Study your flashcards anywhere!

Download the official Cram app for free >

  • Shuffle
    Toggle On
    Toggle Off
  • Alphabetize
    Toggle On
    Toggle Off
  • Front First
    Toggle On
    Toggle Off
  • Both Sides
    Toggle On
    Toggle Off
  • Read
    Toggle On
    Toggle Off
Reading...
Front

How to study your flashcards.

Right/Left arrow keys: Navigate between flashcards.right arrow keyleft arrow key

Up/Down arrow keys: Flip the card between the front and back.down keyup key

H key: Show hint (3rd side).h key

A key: Read text to speech.a key

image

Play button

image

Play button

image

Progress

1/43

Click to flip

43 Cards in this Set

  • Front
  • Back
Absolute threshold
The minimum amount of energy in a sensory stimulus detached 50 percent of the time.
Signal detection theory
A theory that assumes that the detection of faint sensory stimuli depends not only upon a person's psychological sensitivity to a stimulus but also upon his decision criterion for detection, which is based on nonsensory factors.
Difference threshold
The minimum difference between two sensory stimuli detached 50 percent of the time. The difference threshold is also sometimes referred to as the just noticeable difference, of jnd.
Weber's law
For each type of sensory judgement that we can make, the measured difference threshold is a constant fraction of the standard stimulus value used to measure it. This constant fraction is different for each type of sensory judgement.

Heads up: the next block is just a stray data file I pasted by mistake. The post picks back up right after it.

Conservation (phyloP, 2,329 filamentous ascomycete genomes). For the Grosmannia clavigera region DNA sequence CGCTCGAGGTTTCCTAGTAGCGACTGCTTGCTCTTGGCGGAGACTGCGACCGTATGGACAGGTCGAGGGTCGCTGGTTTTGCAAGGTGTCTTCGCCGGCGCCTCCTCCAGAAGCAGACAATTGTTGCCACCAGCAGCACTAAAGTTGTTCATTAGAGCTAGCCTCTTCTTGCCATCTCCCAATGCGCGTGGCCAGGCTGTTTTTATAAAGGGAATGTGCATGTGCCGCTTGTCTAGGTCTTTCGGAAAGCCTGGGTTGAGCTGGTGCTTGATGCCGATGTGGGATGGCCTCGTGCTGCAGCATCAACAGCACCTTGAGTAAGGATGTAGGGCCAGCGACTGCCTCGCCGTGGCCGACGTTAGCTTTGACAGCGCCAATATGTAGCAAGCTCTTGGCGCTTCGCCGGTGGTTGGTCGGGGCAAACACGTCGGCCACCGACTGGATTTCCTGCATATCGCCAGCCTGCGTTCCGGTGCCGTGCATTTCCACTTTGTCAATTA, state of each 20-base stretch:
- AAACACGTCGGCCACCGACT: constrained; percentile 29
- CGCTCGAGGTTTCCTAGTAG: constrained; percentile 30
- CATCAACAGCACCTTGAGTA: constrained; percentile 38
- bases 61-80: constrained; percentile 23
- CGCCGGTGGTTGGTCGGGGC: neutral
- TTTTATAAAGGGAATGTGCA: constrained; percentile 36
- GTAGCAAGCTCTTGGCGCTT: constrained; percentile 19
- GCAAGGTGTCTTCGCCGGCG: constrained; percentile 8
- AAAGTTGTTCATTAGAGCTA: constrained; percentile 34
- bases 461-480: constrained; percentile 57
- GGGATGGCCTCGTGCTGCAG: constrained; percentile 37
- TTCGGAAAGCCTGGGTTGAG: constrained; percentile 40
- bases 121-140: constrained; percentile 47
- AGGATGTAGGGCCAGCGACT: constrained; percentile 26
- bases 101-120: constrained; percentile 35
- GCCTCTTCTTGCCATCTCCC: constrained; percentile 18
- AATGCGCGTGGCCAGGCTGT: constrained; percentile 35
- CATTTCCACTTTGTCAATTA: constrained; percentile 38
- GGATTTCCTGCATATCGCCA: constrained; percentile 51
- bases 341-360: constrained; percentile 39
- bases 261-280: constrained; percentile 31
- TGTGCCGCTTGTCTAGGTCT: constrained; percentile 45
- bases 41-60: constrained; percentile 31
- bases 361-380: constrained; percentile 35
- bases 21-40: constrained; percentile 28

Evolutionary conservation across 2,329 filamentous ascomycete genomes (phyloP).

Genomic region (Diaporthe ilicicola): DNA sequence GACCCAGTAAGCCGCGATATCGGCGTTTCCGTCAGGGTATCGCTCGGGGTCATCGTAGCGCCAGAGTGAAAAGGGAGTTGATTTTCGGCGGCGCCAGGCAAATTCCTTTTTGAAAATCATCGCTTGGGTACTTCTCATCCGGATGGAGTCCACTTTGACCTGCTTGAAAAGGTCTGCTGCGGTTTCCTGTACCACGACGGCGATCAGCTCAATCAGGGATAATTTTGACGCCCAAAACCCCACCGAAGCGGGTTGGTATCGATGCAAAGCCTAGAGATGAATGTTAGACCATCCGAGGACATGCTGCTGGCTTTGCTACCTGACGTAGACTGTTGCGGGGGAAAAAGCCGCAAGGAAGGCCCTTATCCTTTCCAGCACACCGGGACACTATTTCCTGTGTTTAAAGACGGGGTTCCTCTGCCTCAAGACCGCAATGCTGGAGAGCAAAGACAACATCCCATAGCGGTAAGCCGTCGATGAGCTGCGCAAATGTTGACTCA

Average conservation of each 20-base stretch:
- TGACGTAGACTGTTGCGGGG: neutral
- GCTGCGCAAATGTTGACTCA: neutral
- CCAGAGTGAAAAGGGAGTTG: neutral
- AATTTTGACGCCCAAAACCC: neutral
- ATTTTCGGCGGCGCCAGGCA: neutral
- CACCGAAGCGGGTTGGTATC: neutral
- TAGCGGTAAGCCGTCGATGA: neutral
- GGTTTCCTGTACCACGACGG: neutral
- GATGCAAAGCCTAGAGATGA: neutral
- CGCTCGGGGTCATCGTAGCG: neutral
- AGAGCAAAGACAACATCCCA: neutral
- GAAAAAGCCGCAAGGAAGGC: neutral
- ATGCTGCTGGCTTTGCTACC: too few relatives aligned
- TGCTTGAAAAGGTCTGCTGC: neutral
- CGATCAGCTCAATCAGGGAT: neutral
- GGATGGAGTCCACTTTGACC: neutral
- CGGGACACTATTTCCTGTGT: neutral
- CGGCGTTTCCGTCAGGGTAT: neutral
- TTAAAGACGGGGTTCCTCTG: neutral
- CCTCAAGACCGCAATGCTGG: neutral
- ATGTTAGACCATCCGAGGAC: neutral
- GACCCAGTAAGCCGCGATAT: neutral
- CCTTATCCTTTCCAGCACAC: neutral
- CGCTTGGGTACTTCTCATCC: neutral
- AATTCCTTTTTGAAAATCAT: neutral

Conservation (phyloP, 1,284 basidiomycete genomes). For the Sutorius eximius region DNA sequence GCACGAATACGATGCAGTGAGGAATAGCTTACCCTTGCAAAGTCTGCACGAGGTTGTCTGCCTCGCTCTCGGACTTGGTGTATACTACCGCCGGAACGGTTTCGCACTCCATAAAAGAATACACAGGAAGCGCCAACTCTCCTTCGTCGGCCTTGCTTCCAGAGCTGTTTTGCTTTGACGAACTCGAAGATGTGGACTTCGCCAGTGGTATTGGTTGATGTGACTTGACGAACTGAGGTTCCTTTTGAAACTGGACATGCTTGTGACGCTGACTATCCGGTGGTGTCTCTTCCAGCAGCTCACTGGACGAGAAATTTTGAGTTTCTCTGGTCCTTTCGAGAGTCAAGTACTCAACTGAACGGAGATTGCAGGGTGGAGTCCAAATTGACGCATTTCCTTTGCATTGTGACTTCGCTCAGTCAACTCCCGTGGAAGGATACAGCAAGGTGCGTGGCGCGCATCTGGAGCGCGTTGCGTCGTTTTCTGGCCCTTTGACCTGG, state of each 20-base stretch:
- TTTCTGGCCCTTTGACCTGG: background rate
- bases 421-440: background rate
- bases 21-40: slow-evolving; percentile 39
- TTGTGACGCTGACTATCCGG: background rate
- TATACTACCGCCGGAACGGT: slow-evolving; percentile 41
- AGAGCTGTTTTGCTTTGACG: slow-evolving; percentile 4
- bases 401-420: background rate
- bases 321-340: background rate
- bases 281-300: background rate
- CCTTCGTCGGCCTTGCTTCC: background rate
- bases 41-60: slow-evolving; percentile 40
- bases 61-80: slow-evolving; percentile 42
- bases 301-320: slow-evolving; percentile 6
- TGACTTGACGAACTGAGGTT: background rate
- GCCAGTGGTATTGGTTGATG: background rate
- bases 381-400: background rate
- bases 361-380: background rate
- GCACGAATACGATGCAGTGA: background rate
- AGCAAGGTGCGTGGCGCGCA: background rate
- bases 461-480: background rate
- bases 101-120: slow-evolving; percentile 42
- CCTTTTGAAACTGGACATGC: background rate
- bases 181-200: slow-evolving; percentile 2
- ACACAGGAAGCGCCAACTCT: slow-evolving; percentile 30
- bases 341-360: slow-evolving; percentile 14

Steven's power law
The percieved magnitude of a stimulus is equal to its actual physical intensity raised to some constant power. The constant power is different for each type of sensory judgement.
Sensory adaptation
Our sensitivity to unchanging and repetitious stimuli disappears over time.
Wavelength
The distance in one cycle of a wave, from one crest to the next.
Amplitude
The amount of energy in a wave, its intensity, which is the height of the wave at its crest.
Frequency
The number of times a wave cycles in 1 second.
Transduction
The conversion of physical energy into neural signals that the brain can understand.
Accomodation
The focusing of light waves from objects of different distances directly on the retina.
Nearsightedness
A visual problem in which the light waves from distant objects are focused in front of the retina, blurring images of these objects.
Farsightedness
A visual problem in which the light waves from nearby objects are focused behinf the retina, blurring the images of these objects.
Retina
The light-sensitive layer of the eye which is composed of three layers of cells-ganglion, bipolar, and receptor (rods and cones).
Rods
Receptor cells in the retina that are principally responsible for dim light and peripheral vision.
Cones
Receptor cells in the retina that are principally responsible for bright light and color vision.
Fovea
A tiny pit in the center of the retina filled with cones.
Dark adaptation
The process by which the rods and cones through internal chemical changes become more and more sensative to light in dim light conditions.
Trichromatic theory
A theory of color vision which assumes that there are three types of cones, each only activated by wavelength ranges of light corresponding roughly to blue, green, and red. It further assumes that all of the various colors that we can see are mixtures of various levels of activation of the three types of cones. If all three are equally activated, we see white.
Additive mixtures
Direct mixtures of different wavelengths of light in which all of the wavelengths reach the retina and are added together.